Something new and spooky is coming to GRIMM in Season 4 — a creature that will suck memories right out of your head. Just how will Detective Nick Burkhardt (David Giuntoli) fight off such a creature now that his Grimm-abilities are gone? Does it portend that the streets of Portland become a feeding-fest for all the Wesen without scruples? It sure seems so as GRIMM returns on a grimmer-note during this ominous Halloween season.
In an exclusive interview, guest-star Brian Letscher talked about his new spook-tastic villain that has come to prey upon the unsuspected, defenseless inhabitants in GRIMM.
What can you share about your new role on GRIMM?
BRIAN: I am playing a preppy looking, yet very sinister mystery man who absorbs people’s brains.
Is that like a zombie eating people’s brains?
BRIAN: My character doesn’t eat their brains. He simply steals their minds and memories and sells whatever was in there or whatever he was contracted to steal. He sells that to the highest bidder. He’s stealing national defense secrets and stuff like that. It’s a really cool ability and he is tremendously powerful. As they say in Spiderman: “With great power comes great responsibility,” and I don’t know that my character takes that in the right way.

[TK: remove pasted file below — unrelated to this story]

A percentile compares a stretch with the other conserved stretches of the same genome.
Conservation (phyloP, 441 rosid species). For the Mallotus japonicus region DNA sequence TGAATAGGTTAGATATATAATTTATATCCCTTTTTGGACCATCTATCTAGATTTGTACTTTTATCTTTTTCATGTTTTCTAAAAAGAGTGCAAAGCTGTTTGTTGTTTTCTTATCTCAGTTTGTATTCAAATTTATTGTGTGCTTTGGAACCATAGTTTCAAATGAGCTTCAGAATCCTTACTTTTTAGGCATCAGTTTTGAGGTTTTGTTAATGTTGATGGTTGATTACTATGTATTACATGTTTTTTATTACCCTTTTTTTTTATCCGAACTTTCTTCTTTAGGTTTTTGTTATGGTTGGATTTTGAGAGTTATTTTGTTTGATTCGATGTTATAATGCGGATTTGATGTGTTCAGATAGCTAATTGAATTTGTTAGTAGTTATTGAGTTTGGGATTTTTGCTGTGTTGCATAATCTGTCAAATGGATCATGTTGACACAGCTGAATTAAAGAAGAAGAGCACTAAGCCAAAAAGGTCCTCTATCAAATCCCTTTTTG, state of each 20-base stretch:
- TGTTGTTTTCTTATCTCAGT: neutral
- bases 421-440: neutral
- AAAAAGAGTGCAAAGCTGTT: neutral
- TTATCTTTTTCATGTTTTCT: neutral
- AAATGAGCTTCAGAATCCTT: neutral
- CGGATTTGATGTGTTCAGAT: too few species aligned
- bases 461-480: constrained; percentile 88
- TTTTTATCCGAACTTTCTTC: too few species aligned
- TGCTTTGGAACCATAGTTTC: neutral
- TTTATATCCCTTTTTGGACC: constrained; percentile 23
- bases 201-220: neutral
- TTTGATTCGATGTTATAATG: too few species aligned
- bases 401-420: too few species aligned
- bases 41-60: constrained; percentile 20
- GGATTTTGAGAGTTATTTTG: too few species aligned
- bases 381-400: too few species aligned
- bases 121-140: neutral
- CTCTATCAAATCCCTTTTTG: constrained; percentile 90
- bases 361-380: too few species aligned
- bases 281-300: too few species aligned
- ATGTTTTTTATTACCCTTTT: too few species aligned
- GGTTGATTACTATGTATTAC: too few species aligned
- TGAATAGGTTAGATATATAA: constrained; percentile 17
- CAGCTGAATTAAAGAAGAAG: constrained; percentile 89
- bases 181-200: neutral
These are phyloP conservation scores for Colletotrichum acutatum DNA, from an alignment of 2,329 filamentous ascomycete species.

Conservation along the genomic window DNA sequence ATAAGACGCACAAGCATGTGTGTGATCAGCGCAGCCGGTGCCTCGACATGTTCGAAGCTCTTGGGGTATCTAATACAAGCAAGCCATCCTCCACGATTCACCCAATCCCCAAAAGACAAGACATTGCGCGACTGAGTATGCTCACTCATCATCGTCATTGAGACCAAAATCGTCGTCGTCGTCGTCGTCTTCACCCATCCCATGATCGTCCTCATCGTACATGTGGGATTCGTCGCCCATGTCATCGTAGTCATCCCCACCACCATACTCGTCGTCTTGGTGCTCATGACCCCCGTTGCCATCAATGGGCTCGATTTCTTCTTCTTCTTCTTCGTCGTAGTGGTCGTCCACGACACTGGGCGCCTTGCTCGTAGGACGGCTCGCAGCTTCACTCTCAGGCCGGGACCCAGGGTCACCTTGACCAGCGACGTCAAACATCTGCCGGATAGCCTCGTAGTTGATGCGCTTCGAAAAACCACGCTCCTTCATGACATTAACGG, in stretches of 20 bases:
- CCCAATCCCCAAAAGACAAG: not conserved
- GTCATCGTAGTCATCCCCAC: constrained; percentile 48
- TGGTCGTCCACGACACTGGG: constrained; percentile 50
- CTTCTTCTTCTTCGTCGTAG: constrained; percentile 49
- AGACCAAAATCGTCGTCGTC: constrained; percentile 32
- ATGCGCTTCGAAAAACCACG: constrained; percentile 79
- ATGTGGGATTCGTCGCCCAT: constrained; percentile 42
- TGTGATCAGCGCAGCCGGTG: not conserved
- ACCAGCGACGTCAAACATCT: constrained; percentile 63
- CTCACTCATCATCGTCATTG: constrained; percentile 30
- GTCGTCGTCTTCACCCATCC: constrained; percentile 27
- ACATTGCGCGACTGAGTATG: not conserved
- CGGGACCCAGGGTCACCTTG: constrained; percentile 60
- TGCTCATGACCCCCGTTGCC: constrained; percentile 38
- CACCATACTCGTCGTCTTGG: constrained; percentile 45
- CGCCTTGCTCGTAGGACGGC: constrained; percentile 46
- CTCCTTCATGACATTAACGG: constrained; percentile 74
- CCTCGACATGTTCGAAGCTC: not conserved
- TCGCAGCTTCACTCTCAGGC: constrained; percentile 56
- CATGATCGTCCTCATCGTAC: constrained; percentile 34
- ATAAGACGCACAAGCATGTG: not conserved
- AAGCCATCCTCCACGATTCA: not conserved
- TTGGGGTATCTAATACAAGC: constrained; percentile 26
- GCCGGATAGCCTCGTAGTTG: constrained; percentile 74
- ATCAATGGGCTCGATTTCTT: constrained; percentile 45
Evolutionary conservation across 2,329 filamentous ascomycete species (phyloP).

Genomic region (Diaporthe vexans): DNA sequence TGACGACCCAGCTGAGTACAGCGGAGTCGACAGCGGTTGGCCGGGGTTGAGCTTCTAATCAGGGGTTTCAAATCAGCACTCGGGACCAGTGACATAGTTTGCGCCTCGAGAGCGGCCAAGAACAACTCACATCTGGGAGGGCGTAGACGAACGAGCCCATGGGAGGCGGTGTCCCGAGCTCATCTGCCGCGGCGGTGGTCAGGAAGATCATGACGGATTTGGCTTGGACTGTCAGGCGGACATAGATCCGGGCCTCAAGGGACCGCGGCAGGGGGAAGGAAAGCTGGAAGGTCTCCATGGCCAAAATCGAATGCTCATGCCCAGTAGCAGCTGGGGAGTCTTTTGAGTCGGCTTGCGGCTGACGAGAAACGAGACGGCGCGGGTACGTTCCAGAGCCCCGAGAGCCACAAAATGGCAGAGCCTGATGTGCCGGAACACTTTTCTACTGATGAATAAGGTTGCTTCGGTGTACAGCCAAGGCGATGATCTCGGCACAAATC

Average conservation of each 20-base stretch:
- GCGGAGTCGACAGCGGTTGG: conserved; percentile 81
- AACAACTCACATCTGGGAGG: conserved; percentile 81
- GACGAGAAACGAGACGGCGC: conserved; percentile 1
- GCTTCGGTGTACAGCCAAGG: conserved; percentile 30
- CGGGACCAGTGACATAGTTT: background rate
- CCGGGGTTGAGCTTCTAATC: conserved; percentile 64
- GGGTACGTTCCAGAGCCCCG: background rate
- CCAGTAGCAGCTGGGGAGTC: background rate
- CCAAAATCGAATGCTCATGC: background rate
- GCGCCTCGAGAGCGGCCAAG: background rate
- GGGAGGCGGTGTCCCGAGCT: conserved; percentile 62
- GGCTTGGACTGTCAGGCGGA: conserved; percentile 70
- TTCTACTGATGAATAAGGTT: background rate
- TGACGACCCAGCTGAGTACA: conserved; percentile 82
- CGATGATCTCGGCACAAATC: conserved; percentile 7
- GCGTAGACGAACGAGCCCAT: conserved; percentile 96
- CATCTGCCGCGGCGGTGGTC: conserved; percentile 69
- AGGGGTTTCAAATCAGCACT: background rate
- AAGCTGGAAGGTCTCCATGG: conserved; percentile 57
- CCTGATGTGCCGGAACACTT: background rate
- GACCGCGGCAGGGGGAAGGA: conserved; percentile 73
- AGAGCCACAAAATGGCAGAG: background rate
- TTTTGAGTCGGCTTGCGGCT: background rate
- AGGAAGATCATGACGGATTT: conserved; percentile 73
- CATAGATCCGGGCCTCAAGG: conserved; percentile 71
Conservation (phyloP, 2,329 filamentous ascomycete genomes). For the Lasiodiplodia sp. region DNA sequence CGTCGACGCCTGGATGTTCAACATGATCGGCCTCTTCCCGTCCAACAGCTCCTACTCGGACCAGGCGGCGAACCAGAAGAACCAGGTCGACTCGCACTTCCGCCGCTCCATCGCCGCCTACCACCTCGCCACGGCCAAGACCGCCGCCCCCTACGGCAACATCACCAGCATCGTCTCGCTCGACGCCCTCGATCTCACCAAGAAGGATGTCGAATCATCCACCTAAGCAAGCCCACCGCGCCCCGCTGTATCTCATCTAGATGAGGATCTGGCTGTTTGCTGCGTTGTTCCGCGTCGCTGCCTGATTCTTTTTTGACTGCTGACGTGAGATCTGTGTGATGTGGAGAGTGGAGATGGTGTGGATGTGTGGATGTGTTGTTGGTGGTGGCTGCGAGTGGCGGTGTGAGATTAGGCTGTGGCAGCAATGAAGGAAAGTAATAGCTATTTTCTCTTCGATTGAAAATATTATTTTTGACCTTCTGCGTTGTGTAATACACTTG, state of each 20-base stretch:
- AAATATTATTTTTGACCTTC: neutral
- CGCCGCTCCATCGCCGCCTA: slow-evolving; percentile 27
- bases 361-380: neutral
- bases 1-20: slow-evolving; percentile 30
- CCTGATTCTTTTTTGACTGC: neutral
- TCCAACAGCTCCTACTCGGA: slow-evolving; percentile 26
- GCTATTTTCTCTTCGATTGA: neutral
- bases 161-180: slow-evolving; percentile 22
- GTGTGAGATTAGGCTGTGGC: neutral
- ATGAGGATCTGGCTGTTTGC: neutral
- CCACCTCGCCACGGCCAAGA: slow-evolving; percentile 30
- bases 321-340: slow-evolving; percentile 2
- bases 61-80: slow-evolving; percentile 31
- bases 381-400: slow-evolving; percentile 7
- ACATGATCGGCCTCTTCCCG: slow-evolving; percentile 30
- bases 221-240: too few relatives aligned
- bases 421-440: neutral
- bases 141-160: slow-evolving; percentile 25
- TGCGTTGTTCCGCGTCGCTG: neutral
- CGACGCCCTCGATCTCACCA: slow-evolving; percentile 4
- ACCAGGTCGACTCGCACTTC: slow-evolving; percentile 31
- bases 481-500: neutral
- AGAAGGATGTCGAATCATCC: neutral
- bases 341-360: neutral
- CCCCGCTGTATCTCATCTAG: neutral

Can you share what kind of Wesen your character is?
BRIAN: He is Octo-Man. It’s very cool. I say the CGI images they were creating for the character and it looks amazing. It’s a really cool, scary looking character.
On a scale of 1 to 10, how scary is he?
BRIAN: (Laughs) I guess it would depend on what else is on that scale. But I would say for television and given what his powers are, he is a good 9.
Does he lift memories completely so that they vanish, or is he making copies of them?
BRIAN: That’s a great question. I don’t want to give away too much because the result of what he does hinges on that question. So I want fans to have a chance to discover that.
What can you share about working on GRIMM? What was that experience like for you?